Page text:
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Sometimes it’s good to take a little distance.
As we begin the week that formally ushers in an era in American politics that few saw coming and many regard as little short of catastrophic, we turn to the eminent intellectual historian Quentin Skinner, Barber Beaumont Professor of Humanities at Queen Mary University of London for some much-needed perspective.
Not, as it happens, to try to understand how we got here, for Quentin will be the first to tell you that he is not that sort of historian.
“I’m very interested in the history of moral and political philosophy, but I’m not interested in the history because it’s what we talk about now.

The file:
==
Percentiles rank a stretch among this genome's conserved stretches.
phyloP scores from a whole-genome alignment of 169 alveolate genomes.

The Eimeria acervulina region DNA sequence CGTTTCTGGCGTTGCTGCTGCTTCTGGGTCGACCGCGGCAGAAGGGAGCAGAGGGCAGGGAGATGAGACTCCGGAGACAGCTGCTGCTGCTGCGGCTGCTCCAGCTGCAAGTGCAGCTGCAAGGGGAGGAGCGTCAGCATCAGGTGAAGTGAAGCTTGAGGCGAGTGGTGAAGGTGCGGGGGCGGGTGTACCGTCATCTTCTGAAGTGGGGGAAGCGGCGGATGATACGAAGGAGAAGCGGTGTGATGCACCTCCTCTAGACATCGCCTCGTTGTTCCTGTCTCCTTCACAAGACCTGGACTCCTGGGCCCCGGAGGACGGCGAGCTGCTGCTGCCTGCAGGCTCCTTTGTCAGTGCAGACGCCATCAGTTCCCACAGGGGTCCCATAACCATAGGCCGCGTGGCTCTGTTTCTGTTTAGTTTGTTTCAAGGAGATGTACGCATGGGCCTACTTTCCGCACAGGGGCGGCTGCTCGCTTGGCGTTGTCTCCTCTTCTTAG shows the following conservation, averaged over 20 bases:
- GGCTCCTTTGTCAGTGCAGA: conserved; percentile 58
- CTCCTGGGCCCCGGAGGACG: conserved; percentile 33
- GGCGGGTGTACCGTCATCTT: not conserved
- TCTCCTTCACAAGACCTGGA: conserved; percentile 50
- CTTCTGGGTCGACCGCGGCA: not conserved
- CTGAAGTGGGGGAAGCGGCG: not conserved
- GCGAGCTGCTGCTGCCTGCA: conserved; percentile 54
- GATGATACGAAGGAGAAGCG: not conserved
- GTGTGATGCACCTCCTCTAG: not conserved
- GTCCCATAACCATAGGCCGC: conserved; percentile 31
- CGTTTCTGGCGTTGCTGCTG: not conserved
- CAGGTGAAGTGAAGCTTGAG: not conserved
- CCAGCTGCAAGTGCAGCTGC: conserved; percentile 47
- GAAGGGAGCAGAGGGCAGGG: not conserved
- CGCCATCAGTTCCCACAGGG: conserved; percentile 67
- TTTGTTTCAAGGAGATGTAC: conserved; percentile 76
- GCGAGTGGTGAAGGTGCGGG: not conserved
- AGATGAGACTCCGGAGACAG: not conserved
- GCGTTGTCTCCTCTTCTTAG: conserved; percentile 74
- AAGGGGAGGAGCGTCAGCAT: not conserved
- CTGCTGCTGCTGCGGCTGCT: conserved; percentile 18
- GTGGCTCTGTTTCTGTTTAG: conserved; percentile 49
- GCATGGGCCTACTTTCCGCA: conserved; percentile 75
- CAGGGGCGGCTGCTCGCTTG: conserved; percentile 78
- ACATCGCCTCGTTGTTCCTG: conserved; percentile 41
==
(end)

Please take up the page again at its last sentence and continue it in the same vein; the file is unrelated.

“I believe that the sensibility of the historian is to try to study the past on its own terms, insofar as we can manage. If we do that, then what we find is that in our modern culture there are many paths not taken.
“We tend to write history as the history of the winners. We write the history of wars as the history of the winners, but we also write the history of our culture as the history of the winners. But did the winners always deserve to win?” (more…)